The book begins and ends with the story of Ada Lovelace, celebrated as a feminist icon and a computer pioneer, who had a propensity for the marriage of the poetic realm with math. Assisting Babbage on his ‘Analytical Engine,’ she dreamed of a world where “machines would become partners in human imagination.” The saga of the digital age that is ‘The Innovators’ — cataloguing how the digital universe evolved, how technology progressed from transistors and  microchips to personal computers, video games, internet, et al — has amusingly reinforced this idea. Innovation after all happens when you understand the relationship between humanity and technology.

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Back in Time by Andaleeb Wajid

Back in TimeTitle: Back in Time
Author: Andaleeb Wajid
Publisher: Bloomsbury India
Pages: 168
ISBN: 9789384052935
Genre: Fiction, Young Adult, Romance
Rating: 4/5

Author Andaleeb Wajid is a consummate writer and she has time and again proven her knack in etching characters that have strong convictions, be it women who are tormented by inner conflicts, those who are not afraid of love or those who will go to any lengths to right a wrong. They are always charming, intelligent and resourceful. The book, Back in Time, the second in the Tamanna trilogy after No time for goodbyes, is no different. By telling the story of a strong female time-travelling protagonist, Wajid subtly touches upon human emotions like love, longing, belonging, anger by carefully weaving a delicate and pristine love story. The book is also a portrait of Bangalore of a long time ago, which earned the first book much critical acclaim.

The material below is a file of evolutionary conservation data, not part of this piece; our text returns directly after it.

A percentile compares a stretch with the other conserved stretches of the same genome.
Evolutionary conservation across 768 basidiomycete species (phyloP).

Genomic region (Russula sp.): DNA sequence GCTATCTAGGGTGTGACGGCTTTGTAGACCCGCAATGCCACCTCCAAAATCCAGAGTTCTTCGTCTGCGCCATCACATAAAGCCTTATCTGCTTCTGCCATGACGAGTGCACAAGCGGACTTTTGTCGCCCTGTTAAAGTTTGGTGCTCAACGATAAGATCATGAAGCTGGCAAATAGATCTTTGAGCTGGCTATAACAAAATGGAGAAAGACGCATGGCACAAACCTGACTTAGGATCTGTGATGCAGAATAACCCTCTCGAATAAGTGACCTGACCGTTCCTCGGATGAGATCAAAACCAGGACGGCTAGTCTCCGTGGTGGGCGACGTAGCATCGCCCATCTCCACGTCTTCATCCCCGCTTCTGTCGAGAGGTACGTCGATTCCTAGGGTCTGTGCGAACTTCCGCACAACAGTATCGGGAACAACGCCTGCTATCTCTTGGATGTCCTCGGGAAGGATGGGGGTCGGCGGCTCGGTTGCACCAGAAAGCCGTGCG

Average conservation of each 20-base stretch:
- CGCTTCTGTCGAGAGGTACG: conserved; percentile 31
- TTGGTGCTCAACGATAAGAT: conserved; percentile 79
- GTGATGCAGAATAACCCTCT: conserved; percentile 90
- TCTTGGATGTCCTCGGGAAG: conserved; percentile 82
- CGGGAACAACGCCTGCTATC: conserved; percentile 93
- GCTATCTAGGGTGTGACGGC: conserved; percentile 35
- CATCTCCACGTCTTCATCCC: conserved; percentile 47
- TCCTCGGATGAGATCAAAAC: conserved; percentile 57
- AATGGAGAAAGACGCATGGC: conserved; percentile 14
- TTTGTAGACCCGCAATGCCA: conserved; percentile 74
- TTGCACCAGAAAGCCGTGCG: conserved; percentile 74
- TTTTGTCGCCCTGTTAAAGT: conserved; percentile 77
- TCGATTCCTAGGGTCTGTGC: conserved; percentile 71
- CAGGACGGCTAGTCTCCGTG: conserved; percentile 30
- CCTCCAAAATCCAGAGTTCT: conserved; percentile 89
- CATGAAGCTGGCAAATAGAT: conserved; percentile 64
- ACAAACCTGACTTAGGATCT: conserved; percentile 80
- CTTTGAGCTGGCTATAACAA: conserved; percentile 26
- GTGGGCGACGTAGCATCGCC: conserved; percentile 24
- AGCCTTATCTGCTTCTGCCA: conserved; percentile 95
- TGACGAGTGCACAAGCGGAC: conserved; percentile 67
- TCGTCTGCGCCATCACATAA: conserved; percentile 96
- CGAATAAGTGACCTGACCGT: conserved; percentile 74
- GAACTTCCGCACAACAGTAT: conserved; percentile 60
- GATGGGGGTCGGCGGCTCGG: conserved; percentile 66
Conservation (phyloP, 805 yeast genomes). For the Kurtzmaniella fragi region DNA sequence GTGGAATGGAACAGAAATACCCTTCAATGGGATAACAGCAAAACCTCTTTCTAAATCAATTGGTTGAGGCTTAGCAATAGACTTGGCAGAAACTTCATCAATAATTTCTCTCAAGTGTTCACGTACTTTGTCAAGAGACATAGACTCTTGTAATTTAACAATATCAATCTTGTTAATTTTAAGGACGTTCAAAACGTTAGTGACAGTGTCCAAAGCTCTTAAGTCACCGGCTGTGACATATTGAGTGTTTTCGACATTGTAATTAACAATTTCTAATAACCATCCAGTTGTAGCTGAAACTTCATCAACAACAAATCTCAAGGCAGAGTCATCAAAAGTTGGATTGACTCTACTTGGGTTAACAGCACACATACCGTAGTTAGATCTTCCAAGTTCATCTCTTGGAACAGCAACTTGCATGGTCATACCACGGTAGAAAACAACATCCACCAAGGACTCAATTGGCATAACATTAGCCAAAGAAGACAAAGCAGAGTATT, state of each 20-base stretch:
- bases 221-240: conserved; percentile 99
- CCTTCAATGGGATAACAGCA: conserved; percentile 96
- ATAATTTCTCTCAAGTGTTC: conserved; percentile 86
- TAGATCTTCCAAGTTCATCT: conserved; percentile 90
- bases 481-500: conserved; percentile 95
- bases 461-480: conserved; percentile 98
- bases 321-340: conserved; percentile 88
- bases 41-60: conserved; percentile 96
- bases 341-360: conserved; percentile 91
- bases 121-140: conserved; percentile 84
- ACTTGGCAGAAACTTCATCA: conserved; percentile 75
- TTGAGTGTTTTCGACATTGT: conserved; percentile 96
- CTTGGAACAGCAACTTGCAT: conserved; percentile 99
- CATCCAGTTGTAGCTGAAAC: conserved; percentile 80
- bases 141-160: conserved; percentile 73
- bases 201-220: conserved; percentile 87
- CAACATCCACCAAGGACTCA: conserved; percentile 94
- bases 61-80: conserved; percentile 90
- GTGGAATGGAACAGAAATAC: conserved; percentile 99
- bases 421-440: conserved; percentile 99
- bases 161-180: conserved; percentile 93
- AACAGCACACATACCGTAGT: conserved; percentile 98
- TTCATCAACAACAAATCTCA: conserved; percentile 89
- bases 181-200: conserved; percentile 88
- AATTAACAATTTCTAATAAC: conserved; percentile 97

Tamanna, who once again finds herself in the past, is now torn between her love for Manoj, a younger Suma’s neighbour, and her yearning to be back in the present, where her parents are going crazy with her state of unconsciousness. And to make matters worse, the camera, which would transport her back to the present, is stolen and hence, she is trapped indefinitely in the 80s. What happens during her stay in the 80s, how she comes back to the present and what happens to her love life — this forms the crux of the story.